Growing Deep in the Christian Life

Overview

Discover Your Roots

Whether you drive a truck, wait tables, work in an office, or ferry the kids to and from soccer practice, Chuck Swindoll understands that your world is practical, earthy, tough, and relentless. Growing Deep in the Christian Life takes theology out of the ivory tower and enables you to apply it to where you live every day.

The basics of the faith are the roots from which we draw emotional stability, mental food for growth, ...

See more details below
Paperback
$11.70
BN.com price
(Save 9%)$12.99 List Price

Pick Up In Store

Reserve and pick up in 60 minutes at your local store

Other sellers (Paperback)
  • All (58) from $1.99   
  • New (13) from $7.28   
  • Used (45) from $1.99   
Sending request ...

Overview

Discover Your Roots

Whether you drive a truck, wait tables, work in an office, or ferry the kids to and from soccer practice, Chuck Swindoll understands that your world is practical, earthy, tough, and relentless. Growing Deep in the Christian Life takes theology out of the ivory tower and enables you to apply it to where you live every day.

The basics of the faith are the roots from which we draw emotional stability, mental food for growth, and spiritual energy and perspective on life. Growing Deep in the Christian Life offers an easy-going and practical approach that reviews ten key doctrines and shows their power to strengthen and encourage you in faith.

Swindoll says, "By returning to our roots, we determine precisely where we stand. We equip ourselves for living the life God designed us to live."

Growing Deep in the Christian Life helps you dig deeper and discover the essentials of the faith--essentials that enable you to experience Christian discipleship at a richer and more mature level.

Read More Show Less

Product Details

  • ISBN-13: 9780310497318
  • Publisher: Zondervan
  • Publication date: 4/1/1995
  • Pages: 432
  • Sales rank: 952,221
  • Product dimensions: 5.88 (w) x 9.00 (h) x 1.13 (d)

Meet the Author

Charles R. Swindoll has devoted his life to the clear, practical teaching and application of God's Word. He currently pastors Stonebriar Community Church in Frisco, Texas, and serves as the chancellor of Dallas Theological Seminary. His renowned Insight for Living radio program airs around the world. Chuck and Cynthia, his partner in life and ministry, have four grown children and ten grandchildren.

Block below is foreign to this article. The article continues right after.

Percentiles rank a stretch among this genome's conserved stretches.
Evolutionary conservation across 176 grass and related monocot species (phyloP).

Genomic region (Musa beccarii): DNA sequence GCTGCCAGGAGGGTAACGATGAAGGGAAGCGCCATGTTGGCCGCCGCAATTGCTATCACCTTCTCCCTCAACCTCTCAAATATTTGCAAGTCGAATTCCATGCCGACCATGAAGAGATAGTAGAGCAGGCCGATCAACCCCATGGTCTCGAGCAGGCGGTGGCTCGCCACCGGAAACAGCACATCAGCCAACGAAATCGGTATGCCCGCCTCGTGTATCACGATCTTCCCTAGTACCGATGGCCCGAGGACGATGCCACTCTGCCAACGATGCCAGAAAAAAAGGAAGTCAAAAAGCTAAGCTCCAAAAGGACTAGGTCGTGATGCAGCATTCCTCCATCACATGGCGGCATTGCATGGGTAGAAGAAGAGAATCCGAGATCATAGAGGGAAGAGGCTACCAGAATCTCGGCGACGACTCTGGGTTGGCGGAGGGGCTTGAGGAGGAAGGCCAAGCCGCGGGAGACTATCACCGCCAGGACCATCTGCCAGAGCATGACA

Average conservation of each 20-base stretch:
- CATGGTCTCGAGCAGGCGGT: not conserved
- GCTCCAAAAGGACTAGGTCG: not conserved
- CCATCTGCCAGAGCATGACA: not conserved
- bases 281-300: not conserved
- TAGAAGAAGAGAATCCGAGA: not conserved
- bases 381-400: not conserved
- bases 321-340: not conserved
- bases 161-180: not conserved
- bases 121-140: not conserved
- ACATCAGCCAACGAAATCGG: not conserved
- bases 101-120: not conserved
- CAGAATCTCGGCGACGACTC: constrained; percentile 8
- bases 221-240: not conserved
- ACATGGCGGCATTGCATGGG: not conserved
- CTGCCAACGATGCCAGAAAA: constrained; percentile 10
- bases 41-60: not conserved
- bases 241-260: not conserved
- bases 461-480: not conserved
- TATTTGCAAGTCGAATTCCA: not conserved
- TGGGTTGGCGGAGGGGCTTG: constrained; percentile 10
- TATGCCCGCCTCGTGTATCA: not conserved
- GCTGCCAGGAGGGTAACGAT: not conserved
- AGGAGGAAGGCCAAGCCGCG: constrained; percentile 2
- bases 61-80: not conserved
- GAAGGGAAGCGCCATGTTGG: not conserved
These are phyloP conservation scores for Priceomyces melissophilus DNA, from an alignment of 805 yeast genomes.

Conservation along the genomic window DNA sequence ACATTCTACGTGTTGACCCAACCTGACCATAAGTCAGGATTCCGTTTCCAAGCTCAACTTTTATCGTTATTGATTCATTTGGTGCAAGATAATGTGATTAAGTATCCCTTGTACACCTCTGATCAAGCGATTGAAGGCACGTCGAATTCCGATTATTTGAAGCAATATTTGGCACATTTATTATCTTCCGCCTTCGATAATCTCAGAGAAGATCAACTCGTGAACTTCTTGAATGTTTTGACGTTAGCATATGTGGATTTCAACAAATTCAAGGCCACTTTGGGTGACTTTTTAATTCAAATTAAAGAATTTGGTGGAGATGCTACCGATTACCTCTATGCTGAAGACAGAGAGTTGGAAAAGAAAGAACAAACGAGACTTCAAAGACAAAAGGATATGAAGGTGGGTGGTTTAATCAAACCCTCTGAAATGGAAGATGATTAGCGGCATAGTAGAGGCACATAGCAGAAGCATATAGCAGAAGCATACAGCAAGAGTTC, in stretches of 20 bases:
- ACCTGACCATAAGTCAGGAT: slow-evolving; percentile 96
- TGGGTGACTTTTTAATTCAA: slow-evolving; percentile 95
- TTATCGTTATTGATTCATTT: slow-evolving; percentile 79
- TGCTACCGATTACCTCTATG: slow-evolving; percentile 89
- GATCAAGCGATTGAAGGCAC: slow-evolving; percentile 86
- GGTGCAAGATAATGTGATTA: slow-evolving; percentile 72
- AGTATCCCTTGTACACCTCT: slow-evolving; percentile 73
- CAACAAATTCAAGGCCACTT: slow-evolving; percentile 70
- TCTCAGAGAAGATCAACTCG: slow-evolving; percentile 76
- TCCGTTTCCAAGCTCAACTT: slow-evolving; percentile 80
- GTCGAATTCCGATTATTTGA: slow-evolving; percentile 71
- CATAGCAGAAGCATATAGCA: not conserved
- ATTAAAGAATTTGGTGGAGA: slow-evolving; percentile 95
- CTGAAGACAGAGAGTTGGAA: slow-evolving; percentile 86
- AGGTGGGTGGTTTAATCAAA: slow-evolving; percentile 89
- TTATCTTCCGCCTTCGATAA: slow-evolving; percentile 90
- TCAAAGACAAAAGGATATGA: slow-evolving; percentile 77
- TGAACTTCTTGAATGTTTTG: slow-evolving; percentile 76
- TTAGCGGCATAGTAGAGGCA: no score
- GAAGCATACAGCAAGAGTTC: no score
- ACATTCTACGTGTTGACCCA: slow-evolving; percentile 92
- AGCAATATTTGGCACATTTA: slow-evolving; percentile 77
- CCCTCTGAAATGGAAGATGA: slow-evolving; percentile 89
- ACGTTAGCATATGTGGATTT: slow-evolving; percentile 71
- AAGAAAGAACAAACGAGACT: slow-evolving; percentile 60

Read More Show Less

Read an Excerpt

Introduction

For years I have wanted to write a book on doctrine ... Bible doctrine. My flesh has been willing, but my spirit has been weak. That calls for an explanation.

The need for knowledge of the Scripture is obvious. Everywhere I turn I meet or hear about well-meaning Christians who are long on zeal but short on facts ... lots of enthusiasm and motivation but foggy when it comes to scriptural truth.

They have a deep and genuine desire to be used by God, to reach the lost, to serve in the church, to invest their energies in "the kingdom of God and His righteousness," but their doctrinal foundation is shifting sand rather than solid rock. The result is predictable: They are at the mercy of their emotions, flying high one day and scraping the bottom the next. A frustrating yo-yo syndrome.

I know. For more years than I care to remember, I, too, climbed and tumbled, soared and submerged, thought I knew the scoop, then later discovered how off target I really was. The whole miserable mess leaves a person filled with doubt and disillusionment, grossly lacking in confidence, not to mention having that awful feeling of being exposed. At that point, most Christians decide to pack it in lest they get caught again in a similar position of vulnerability. You and I may be amazed to know how many have retreated into the background scenery of passivity simply because their ignorance of the basic building blocks caused them embarrassment.

Like I said, the need is obvious. Being a fixer-upper type, I am prompted to jump in with both feet and crank out a pile of pages that will provide the doctrinal ammunition so many Christians need. That's why I said my flesh is willing. But since I am also a let's-be-realistic type, I am reluctant.

Among the last things believers need is another dull volume on doctrine. Sterile and unapplied theology interests no one living in the real world. Most of those books wind up as great (and expensive!) doorstops. They also make a good impression when the pastor drops by for a visit and sees them lying there, freshly dusted off, on the coffee table. And there is nothing like wading through thick theological works late at night to cure your battle with insomnia. Who hasn't come close to fracturing his nose on an eight-pound volume while trying to make it past page 3 in the prone position?